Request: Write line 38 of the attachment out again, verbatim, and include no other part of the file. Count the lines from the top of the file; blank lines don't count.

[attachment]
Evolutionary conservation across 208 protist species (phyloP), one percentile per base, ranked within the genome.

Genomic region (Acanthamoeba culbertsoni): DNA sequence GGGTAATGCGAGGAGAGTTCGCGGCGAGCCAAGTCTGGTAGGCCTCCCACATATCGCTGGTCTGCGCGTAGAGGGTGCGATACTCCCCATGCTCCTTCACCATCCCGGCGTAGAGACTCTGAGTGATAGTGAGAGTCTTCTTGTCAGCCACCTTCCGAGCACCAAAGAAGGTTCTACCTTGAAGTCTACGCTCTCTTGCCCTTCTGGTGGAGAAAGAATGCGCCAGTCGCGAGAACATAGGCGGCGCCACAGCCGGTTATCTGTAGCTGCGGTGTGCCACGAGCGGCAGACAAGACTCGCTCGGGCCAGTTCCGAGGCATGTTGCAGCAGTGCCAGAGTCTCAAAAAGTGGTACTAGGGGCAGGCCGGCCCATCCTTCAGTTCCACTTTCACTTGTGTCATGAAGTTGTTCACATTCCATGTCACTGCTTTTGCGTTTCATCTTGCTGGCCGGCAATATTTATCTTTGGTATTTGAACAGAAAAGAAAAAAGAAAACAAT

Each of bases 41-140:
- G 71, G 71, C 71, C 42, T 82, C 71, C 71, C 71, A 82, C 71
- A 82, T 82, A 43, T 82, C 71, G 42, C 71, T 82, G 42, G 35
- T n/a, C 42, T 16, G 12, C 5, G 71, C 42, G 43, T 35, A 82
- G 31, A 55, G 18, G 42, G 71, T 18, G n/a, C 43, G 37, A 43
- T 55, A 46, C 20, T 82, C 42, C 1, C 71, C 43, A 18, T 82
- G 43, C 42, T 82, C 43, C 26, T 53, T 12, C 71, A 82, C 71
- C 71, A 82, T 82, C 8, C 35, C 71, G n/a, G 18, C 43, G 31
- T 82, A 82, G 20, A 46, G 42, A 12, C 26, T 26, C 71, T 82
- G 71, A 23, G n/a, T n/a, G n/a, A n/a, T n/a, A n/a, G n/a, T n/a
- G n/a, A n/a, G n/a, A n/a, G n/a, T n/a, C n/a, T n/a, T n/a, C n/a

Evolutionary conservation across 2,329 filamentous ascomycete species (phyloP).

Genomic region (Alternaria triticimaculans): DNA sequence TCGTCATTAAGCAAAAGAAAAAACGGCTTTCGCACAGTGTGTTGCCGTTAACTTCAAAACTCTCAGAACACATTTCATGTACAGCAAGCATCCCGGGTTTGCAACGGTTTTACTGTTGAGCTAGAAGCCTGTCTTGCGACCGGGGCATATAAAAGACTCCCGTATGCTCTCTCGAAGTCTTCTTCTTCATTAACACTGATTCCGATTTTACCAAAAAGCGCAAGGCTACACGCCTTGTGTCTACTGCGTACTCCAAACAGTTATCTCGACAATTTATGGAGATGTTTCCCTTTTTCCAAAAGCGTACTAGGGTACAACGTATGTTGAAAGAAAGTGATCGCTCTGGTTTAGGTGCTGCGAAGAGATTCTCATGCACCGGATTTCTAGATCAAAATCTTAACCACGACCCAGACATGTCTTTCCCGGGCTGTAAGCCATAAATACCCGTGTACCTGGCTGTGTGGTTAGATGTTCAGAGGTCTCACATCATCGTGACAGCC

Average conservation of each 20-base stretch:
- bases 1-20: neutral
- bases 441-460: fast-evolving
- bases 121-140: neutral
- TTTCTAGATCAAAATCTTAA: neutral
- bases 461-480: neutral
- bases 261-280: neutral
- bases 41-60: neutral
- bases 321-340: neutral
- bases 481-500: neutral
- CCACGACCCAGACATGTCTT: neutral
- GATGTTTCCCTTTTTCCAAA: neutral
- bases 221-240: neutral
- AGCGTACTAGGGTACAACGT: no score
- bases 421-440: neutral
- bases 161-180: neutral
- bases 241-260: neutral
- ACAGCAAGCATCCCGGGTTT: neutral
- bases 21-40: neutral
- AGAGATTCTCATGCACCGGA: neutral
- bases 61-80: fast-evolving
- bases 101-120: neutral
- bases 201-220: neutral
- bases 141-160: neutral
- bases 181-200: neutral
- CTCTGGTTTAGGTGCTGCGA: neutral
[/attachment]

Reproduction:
- bases 201-220: neutral